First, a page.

BRANDON — The Greater Brandon Chamber of Commerce has put its signature headquarters at 330 Pauls Drive on the market, with an asking price of $3.1 million.
The two-story, 21,500-square-foot building, home to the chamber for 10 years, has drawn a flurry of interest in the past two or three weeks since it went on the open market, said Cami Gibertini, a banking executive and 17-year chamber member who became chair of the organization's board in February. The chamber first advertised the building to chamber members but no buyers came forward, she said.
A task force is studying options for the chamber's staff of eight once the building is sold, including relocation and the possibility of leasing space in the existing headquarters as a tenant.
"We may stay in the building," Gibertini said. "We do love it. It's a wonderful building."
Christine Michaels, who has been chamber executive director for a little more than a year, said the chamber's four full-time and three part-time employees use the lobby, an adjacent office, conference rooms and a storage area.
The chamber also is asking $475,000 for land adjacent to its headquarters that is part of the 1.64-acre chamber site. The spot has potential for a two-story structure of up to 12,000 square feet of office space, according to marketing materials.
Gibertini said the chamber's finances are "in the black," despite a drop in business memberships from 1,100 a year or so ago to about 800. She attributed some of the decline to nonpayment of dues and said chamber officials will follow up to determine how much of that might stem from oversight.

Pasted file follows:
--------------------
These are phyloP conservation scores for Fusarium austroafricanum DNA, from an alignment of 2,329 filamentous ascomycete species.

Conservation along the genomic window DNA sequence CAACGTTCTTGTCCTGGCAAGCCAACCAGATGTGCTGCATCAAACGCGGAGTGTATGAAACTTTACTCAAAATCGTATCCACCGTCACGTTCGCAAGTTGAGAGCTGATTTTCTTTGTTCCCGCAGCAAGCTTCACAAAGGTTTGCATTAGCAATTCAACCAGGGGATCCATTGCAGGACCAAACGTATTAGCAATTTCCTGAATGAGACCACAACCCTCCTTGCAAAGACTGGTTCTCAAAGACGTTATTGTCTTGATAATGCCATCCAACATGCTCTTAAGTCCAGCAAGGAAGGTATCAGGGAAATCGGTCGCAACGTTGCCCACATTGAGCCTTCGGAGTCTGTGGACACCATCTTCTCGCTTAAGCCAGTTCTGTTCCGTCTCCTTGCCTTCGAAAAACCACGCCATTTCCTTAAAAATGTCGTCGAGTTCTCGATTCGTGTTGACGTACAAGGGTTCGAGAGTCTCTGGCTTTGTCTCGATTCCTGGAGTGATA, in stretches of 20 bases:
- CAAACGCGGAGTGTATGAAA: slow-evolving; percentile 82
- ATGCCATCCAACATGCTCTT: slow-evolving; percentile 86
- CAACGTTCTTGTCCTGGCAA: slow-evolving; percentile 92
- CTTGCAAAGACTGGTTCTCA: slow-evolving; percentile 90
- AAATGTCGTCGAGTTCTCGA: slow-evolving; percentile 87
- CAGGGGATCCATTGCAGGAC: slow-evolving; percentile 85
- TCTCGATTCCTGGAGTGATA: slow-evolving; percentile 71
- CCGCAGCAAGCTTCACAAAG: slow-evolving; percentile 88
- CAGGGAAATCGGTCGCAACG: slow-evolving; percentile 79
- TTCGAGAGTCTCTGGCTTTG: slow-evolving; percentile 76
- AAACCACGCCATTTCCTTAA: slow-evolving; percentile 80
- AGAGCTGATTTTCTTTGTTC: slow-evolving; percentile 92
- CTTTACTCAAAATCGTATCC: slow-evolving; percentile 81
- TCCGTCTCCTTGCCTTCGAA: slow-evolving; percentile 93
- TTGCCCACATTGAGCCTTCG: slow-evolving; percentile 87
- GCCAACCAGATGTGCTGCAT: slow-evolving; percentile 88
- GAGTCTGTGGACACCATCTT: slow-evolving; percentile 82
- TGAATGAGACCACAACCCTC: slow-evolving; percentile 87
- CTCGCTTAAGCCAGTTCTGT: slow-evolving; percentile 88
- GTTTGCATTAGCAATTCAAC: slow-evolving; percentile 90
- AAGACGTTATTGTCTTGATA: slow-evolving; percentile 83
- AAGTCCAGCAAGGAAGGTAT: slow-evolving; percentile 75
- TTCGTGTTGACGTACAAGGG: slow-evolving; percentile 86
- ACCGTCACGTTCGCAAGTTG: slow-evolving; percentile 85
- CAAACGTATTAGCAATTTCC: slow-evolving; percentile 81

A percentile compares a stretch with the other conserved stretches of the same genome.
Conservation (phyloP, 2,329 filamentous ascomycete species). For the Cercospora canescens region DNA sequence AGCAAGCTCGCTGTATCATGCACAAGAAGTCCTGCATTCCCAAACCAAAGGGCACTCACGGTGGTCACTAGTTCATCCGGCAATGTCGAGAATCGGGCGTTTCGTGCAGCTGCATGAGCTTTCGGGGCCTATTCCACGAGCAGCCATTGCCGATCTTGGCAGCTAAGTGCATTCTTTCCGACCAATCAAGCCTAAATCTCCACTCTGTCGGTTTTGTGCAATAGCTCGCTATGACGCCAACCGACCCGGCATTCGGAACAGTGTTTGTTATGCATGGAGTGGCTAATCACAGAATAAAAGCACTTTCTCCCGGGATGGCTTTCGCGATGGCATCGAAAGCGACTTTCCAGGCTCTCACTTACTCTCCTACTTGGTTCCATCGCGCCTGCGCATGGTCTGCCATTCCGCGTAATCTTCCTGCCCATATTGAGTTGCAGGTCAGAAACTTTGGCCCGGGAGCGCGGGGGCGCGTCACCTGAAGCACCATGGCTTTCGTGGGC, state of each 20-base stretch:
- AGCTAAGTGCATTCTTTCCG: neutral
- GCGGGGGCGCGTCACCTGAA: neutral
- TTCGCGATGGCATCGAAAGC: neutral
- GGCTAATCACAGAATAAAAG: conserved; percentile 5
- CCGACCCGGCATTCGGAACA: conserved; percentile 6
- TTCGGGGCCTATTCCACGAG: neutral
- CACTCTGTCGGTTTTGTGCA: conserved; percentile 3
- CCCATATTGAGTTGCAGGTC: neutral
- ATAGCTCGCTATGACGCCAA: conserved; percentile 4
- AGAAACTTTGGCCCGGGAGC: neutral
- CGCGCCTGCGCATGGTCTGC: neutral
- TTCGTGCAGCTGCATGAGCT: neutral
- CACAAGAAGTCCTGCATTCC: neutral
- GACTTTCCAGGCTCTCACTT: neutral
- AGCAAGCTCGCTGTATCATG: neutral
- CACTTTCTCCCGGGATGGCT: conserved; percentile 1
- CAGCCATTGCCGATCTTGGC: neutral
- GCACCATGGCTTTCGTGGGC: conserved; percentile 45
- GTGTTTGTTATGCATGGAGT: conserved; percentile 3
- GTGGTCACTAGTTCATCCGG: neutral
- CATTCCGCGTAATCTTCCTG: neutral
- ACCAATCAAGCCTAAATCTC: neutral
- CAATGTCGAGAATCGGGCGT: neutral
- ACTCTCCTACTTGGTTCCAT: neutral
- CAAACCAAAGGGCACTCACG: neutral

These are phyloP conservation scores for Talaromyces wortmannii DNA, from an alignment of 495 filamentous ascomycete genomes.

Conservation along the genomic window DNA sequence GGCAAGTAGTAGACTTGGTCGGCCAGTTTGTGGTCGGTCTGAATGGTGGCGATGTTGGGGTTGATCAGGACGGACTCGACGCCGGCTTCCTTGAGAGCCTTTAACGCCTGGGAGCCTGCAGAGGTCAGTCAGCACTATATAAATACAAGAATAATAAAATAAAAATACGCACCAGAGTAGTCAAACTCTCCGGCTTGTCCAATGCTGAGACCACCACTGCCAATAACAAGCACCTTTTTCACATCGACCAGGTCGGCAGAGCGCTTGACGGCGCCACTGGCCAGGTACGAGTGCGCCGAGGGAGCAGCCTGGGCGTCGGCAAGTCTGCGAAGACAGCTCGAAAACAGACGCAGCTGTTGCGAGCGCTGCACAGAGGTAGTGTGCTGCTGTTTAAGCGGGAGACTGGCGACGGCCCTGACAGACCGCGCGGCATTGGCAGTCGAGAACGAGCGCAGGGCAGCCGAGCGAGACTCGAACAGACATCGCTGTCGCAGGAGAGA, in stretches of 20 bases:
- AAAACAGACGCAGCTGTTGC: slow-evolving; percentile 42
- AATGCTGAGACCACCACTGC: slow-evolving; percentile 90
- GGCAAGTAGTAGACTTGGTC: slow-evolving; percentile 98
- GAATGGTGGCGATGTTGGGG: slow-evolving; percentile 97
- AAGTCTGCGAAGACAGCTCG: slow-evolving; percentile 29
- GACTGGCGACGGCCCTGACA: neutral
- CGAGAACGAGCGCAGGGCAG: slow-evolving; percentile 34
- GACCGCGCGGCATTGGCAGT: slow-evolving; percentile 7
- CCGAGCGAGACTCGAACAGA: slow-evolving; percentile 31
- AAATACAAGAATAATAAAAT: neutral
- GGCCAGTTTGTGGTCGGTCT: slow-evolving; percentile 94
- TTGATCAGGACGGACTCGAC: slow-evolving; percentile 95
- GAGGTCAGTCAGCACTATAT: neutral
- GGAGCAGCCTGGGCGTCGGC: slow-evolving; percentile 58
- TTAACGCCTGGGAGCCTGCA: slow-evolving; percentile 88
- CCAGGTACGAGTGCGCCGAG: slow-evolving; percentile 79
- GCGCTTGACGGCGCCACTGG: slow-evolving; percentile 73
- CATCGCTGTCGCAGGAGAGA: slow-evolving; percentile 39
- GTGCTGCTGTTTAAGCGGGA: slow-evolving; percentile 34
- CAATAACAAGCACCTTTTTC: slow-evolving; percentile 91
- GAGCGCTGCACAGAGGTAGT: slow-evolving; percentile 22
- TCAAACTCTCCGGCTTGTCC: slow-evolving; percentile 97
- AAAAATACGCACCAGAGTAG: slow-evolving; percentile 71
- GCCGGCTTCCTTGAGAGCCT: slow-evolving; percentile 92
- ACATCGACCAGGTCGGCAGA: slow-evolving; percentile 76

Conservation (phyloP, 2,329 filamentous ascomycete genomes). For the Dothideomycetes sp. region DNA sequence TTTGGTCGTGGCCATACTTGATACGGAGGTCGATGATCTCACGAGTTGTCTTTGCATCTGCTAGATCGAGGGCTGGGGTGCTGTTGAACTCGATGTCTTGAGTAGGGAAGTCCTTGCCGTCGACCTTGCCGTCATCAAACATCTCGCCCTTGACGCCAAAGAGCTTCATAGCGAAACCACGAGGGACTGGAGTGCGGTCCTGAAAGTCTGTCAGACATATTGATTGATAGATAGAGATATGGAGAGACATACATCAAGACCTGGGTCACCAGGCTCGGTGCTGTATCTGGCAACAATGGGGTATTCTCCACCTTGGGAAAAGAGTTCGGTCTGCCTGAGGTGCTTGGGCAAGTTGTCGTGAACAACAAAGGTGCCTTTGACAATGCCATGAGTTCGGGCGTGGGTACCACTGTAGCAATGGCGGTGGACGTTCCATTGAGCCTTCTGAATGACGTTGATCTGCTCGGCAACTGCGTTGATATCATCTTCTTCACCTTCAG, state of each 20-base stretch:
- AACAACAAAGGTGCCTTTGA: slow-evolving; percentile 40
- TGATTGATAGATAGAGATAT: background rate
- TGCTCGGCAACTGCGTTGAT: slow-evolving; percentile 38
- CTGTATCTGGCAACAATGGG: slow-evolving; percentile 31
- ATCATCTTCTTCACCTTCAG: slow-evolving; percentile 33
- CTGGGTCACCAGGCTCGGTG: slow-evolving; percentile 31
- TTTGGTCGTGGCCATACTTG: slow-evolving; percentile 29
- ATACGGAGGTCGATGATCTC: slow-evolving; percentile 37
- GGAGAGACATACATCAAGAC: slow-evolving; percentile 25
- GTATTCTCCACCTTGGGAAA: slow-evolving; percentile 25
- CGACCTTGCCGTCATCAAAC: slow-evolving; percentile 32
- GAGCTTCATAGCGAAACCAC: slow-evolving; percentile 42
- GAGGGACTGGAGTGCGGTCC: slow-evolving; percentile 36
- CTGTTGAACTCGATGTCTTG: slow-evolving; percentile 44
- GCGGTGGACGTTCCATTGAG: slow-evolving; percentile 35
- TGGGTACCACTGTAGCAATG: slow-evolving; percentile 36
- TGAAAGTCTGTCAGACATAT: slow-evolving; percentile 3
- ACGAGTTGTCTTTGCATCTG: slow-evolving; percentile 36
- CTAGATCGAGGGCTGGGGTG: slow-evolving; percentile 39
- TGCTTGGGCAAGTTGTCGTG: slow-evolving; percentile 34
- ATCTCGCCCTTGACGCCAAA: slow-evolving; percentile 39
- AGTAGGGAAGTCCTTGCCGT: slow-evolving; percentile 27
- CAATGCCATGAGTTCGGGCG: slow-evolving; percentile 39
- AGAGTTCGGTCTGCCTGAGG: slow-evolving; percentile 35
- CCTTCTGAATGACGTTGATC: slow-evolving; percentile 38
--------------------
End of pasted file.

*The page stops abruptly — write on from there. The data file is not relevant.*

However, she and Michael Matthews, immediate past chamber chair, said scrutiny of the organization's finances and future outlook made it clear that changes had to be made for the nonprofit business advocacy organization.
Generally, they said, that means the chamber needs to focus on its core missions of nurturing local businesses, identifying community needs and working toward improving the quality of life in Brandon and its surrounding neighborhoods.
"The chamber is going to be fine," Gibertini said. "The chamber is not the building."
Matthews, who started a business as a tenant in the Pauls Drive building before recently relocating to Carrollwood, said chamber leaders identified a need for changes a few years ago. Key members examined every expense and revenue source with an eye toward whether it furthered the organization's mission, he said.
"We said, 'We're going to run this business like a business,' " Matthews said.
As a result, he said, it whittled the staff of about 20 four years ago to seven now. Property management and maintenance, along with generation of the chamber's long-standing print directory, once a major revenue source for the organization, were among activities the chamber shed.
Production of the annual directory has been outsourced, eliminating the need for sales staff. Gibertini said the chamber will continue to provide the publication because it remains popular with members.
She said the chamber is actively seeking membership input about what services should be offered. Chamber staff and committee leaders have embraced the slogan, "You talk, we listen, things change."
Michaels said feedback from members so far has led to such ideas as online networking, orientation videos, opportunities to market individual businesses on the chamber Facebook page and staging events jointly with neighboring chamber organizations.
Gibertini and Matthews said changing economic times and a series of interim leaders in recent years likely affected chamber operations and its relationship with members. Ownership of the Pauls Drive building, one of the vanguards of the Brandon Main Street concept, was a visionary step for the chamber 10 years ago, but Matthews said times have changed. He said he doesn't believe that future development under the plan will be impacted if the chamber sells its investment.
Contact Susan Marschalk Green at email@example.com.